Enabling Access to Digitized Museum Collections

Six papers were presented in our panel at the HCII2021 conference

The panel: HCI in participatory memory practices

Memory-making practices bridge the gap between personal and collective histories, and this suggests that memory-making is an iterative process within any given social context. As Gertraud Koch points out in her introductory article to the panel, memory-making has both individual and collective dimensions. It refers to shared experiences within a particular historical epoch and space marked by distinctive institutions, events, and ways of life.

  • What are the affordances and limitations of participatory memory practices?
  • What are the challenges of “opening up”? Is it a step-by-step or “by design” engineered process?
  • Is openness the same as publicness?

How is this relevant to our paper?

Collaborative fieldwork

My colleague, Cassandra Kist, and I started our fieldwork at Glasgow Museums in August 2019. As the COVID-19 pandemic wore on, ethnographic data from Swedish National Historical Museums were obtained by online interviews with staff.

Infrastructure perspective

Now we get into the fundamental question: what is the role of infrastructure in enabling museum access and creating opportunities for user engagement?

Enabling museum access. Photos were taken at the Kelvingrove Art Gallery and Museum, Glasgow, in August 2019.

The “installed base”

Via interviews with museum staff, our observation is that staff members can be seen as craft workers who are organized to build up incremental steps of the infrastructure’s development.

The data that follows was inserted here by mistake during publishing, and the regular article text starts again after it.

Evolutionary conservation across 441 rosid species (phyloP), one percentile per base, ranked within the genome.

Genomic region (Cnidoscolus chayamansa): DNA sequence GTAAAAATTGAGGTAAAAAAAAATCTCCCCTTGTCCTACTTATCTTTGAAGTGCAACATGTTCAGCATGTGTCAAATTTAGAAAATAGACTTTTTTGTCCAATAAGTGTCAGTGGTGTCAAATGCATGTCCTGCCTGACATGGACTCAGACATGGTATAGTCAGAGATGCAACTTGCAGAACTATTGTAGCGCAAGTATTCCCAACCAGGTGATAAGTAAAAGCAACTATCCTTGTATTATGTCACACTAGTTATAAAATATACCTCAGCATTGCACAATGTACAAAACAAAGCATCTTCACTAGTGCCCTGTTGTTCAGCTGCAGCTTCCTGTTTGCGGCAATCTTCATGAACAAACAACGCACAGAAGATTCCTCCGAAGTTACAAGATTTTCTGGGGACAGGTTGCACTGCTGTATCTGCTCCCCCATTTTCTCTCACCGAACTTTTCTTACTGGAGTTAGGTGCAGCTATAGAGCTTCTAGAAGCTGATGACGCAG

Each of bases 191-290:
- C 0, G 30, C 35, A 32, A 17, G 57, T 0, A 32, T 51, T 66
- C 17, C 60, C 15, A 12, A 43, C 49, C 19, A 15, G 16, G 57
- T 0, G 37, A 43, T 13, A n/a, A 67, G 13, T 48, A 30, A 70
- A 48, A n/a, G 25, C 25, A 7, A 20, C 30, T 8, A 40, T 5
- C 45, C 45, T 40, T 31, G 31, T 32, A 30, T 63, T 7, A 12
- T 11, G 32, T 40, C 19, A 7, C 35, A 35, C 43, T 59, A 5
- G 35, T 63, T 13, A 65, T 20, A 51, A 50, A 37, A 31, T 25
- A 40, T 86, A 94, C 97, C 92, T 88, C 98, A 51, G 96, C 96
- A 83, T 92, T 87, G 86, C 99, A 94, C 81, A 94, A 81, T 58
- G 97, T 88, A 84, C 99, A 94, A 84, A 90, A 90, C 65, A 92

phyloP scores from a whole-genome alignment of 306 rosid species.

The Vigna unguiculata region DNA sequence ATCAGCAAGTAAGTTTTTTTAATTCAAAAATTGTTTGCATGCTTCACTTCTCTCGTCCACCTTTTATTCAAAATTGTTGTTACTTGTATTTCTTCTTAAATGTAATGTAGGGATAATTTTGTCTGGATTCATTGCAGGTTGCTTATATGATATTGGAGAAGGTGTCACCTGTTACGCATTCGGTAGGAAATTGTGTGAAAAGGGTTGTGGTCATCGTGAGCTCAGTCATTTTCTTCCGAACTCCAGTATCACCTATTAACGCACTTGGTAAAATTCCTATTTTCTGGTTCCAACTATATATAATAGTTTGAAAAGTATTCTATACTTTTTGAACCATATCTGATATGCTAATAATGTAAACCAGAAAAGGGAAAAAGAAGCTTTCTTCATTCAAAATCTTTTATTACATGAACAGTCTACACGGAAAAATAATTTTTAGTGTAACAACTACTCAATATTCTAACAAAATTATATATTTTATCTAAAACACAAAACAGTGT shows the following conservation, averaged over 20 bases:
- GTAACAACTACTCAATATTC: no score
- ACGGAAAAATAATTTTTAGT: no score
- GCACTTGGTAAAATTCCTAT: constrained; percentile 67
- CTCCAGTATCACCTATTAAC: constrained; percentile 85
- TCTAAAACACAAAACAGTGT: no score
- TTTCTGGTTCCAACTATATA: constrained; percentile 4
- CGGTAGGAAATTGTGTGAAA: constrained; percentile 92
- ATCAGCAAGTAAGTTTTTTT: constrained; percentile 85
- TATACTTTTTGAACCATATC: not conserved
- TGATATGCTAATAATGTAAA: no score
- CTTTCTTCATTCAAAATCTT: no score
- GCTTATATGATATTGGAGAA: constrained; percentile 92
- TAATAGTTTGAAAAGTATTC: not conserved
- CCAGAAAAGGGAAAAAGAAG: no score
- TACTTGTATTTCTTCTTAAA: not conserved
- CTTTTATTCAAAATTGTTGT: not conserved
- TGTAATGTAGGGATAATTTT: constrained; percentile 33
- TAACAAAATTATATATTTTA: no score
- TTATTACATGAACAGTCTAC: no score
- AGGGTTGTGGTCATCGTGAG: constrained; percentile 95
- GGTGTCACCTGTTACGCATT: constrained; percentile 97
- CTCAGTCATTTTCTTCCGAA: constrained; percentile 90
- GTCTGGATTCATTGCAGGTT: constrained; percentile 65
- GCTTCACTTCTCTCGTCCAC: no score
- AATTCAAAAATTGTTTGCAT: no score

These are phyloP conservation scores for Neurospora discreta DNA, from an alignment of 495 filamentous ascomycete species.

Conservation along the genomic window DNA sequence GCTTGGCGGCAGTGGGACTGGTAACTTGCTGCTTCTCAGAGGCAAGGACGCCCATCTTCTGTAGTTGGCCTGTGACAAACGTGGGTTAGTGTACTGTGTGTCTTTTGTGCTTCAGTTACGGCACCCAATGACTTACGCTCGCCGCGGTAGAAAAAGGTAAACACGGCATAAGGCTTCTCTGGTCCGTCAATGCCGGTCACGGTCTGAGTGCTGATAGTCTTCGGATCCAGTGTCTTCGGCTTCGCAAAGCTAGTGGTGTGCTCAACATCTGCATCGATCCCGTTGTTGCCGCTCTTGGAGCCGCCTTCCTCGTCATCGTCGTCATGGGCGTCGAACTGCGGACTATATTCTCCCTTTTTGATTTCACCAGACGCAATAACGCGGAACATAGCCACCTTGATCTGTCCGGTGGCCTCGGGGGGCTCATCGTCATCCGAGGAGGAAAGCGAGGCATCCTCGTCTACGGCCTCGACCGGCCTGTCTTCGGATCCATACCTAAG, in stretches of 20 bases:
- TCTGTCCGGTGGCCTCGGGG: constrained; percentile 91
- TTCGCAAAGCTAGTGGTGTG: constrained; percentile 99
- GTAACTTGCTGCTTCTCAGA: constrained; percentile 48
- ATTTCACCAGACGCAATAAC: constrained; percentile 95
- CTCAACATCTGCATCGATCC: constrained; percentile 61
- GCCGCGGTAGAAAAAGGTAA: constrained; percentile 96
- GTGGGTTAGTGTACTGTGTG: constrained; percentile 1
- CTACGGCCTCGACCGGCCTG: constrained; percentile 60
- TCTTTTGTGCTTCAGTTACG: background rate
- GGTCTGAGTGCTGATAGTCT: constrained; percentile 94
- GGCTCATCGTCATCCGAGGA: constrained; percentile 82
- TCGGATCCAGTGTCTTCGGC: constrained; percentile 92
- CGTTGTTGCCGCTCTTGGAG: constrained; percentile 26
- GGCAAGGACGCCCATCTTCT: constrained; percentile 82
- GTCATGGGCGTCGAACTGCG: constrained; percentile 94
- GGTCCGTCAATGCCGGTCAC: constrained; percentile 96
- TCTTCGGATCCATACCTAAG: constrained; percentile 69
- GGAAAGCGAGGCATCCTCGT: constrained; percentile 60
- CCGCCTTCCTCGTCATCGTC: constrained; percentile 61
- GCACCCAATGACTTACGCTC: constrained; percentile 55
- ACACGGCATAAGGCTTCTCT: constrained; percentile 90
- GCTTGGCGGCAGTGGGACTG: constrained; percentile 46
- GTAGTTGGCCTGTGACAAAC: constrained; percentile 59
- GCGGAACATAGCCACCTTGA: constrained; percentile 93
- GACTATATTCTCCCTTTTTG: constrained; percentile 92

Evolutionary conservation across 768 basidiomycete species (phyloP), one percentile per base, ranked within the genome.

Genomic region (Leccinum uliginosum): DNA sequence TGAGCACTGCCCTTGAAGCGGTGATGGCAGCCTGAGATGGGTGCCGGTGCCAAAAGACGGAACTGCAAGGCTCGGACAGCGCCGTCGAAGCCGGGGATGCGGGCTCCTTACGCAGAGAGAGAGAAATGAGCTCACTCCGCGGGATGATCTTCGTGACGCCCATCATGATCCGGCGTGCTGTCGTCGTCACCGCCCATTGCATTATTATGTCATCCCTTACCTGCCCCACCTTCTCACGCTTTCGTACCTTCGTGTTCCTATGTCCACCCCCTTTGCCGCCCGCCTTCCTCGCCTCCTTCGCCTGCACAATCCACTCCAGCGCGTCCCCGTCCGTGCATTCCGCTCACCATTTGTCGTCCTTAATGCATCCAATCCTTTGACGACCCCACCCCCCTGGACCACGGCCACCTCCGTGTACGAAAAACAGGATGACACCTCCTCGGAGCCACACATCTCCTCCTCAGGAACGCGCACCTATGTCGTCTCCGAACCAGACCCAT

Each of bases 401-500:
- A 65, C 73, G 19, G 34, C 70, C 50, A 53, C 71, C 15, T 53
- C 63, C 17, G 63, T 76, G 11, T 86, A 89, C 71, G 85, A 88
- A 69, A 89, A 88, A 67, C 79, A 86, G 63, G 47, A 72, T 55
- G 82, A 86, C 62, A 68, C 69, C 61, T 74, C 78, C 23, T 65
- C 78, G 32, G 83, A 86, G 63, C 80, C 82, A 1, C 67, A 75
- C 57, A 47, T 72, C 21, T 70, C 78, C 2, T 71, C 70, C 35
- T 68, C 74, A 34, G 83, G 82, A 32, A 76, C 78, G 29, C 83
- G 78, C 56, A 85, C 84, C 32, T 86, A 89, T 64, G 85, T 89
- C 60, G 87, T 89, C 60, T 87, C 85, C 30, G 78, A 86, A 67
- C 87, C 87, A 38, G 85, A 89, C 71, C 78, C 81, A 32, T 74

Our paper’s contribution

Expanding access to digitized collections can bump up against pre-existing ideas specific to institutional contexts and histories, regarding social and cognitive accessibility. In our two case studies, existing perceptions of staff’s roles and responsibilities hinder and shape the ability of staff to invest in expanding user access to digitized objects from the collection.

  • We analyze staff practices that attempt to expand user access to digitized collections in different ways. In the process of expansion and the resulting tensions that arise, we identify elements of infrastructure or an “installed base” that causes inertia in staff practices.
  • Specifically, two shared aspects of existing infrastructure in our case studies caused tensions in expanding digital access for users, referred to as boundaries. These two boundaries include staff’s perceptions of their professional role and associated responsibilities and what constitutes a museum object as authentic and valuable for engagement.
  • We argue that staff practices that help create online opportunities for user engagement are a process of actively expanding and negotiating infrastructural boundaries of connective capacities. These boundaries constitute and expose an “installed base,” which refers to the backbone of infrastructure and the existing practices and norms from which work takes place.



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